The construction of the KeyBall follows in the tradition of the best case modders we’ve ever seen: cutting plastic, gluing plastic, applying epoxy putty, and lots of sanding. The electronics for the controller also follow in the most hallowed traditions of case modders: perfboard, hot glue, and many fine strands of wire. Inside the controller is a USB hub to connect all the different USB devices.
It’s a great device that finally solves the problem of putting a traditional keyboard and mouse layout in the palms of your hands.
You’d think just about all the permutations of adding a hub to the Raspberry Pi Zero were done. But you’d be wrong. [Daniel’s] approach is to put the Zero inside the existing case for the hub. The LogiLink hub used is in a nice metal case with mounting flanges on the side. It looks robust and not much like a typical consumer hub. This hack would serve well where the Zero and hub might take a few wacks.
It took some fiddling with the hub components but he made it work. The easy part was wiring the the power and USB test points on the Zero to the hub.
More challenging were the mechanical aspects to physically fit the Zero into the case. Four LEDs were removed since their only purpose was indicating if a cables were plugged into the hub. There are four electrolytic capacitors standing upright that occupied the space needed by the Pi. [Daniel] repositioned them to lie horizontally to provide room for the Zero.
With the Zero able to fit inside the case the next steps are to create mounting holes in the USB board and cut holes in the case to access the HDMI and USB ports and the SD card holder. Some finicky work with a Dremel provided the holes and the cutouts. Fortunately, the mounting holes on the Zero aligned with some open spaces on the USB board. If they don’t, some glue and standoffs might be sufficient.
The only aspect [Daniel] left for you to hack is access to the GPIO port. That would require another cutout to bring out a ribbon cable for controlling your world. After such a nicely detailed writeup with a plethora of pictures, he had to leave something for other hackers to do.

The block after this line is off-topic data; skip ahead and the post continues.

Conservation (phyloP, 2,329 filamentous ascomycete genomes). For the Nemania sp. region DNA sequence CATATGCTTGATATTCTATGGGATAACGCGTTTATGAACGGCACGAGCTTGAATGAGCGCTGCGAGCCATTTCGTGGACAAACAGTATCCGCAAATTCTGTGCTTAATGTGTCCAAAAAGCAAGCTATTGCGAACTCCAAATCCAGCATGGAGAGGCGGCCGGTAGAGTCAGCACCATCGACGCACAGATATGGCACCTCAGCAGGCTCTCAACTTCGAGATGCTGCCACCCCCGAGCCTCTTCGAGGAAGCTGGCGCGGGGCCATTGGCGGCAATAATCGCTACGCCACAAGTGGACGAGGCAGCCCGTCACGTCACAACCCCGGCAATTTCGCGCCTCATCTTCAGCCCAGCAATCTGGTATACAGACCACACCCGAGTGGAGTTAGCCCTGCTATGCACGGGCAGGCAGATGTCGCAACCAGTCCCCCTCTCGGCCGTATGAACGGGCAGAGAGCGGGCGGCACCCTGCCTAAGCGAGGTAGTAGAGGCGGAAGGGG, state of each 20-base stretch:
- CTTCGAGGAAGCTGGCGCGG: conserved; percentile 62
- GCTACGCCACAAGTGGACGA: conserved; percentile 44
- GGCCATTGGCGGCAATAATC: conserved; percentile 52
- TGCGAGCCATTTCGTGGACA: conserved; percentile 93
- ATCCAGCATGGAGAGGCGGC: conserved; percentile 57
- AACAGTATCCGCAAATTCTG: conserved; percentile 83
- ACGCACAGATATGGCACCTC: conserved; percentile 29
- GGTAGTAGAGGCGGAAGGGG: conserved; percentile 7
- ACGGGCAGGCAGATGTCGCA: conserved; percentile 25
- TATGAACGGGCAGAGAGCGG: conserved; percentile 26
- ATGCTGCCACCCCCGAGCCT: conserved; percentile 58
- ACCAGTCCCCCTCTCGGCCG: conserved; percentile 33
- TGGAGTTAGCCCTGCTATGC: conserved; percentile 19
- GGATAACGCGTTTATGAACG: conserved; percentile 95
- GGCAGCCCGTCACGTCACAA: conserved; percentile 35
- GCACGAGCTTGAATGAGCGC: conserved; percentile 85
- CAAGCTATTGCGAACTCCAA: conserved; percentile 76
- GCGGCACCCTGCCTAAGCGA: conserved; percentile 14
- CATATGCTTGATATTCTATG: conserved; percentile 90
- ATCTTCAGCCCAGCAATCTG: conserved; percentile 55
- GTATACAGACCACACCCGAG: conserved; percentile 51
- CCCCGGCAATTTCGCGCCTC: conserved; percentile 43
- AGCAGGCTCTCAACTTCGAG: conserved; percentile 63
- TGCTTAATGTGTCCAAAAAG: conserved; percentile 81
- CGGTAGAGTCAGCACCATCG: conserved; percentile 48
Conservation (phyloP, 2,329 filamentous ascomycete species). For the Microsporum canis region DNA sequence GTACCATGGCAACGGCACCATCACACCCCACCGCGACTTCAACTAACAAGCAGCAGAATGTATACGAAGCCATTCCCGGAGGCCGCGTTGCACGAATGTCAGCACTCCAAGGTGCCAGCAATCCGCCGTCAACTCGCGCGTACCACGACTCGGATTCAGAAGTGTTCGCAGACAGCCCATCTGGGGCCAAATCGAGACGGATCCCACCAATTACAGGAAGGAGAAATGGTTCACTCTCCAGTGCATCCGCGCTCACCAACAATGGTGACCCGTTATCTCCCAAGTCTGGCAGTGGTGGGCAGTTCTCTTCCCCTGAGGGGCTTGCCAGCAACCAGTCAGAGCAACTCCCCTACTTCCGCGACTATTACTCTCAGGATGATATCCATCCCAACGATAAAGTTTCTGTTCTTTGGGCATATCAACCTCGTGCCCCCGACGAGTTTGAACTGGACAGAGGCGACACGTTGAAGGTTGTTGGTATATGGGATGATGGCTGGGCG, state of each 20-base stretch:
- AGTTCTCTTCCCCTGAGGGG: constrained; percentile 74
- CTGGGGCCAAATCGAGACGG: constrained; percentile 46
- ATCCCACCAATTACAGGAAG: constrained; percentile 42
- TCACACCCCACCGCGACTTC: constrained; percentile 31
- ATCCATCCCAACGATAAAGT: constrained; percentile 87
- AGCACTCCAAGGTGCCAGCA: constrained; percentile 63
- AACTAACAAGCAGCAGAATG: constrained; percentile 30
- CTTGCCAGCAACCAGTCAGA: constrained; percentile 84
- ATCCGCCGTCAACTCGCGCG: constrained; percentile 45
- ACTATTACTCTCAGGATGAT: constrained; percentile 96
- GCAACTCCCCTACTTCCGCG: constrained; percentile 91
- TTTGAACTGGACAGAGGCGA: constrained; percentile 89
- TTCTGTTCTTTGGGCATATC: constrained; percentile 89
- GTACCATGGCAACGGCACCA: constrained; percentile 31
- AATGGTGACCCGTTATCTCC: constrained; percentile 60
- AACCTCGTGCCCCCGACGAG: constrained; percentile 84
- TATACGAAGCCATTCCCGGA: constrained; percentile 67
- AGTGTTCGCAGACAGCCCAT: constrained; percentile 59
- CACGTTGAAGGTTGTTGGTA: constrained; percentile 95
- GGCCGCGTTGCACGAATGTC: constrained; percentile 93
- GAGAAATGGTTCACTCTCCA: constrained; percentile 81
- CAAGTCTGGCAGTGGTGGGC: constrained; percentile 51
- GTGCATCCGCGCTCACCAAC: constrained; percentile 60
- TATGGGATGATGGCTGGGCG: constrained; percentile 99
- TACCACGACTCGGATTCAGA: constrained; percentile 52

[Steve]’s big realization was that he could send the digital data that the Neopixels needed by carefully selecting a resolution and clock rate for the VGA to match the timings that the WS2811 modules wanted. A resolution of 840×1000 at 28MHz produces 70 pixels per WS2811 bit, or 12 bits per line. This means two VGA lines need to be sent for the RGB triple for each LED, hence the 1000 rows.
There are some further tricks before [Steve] got around to writing a custom OpenGL shader that converts regular graphics to his strange black-and-white bit pattern to drive the LEDs, but you’re going to have to read [Steve’s] blog for all that. If you’re waiting for a full code write-up, [Steve] says that one’s pending.
We’re just stoked to see the computing power that lies within a video card used for other purposes. Once you think of the VGA output as a general-purpose high speed (analog!) output, it opens up a whole bunch of possibilities if you can write the corresponding video software. As [Steve] points out, he’s only using the red channel right now — he could trivially add another 1000 LEDs just by tweaking his video code.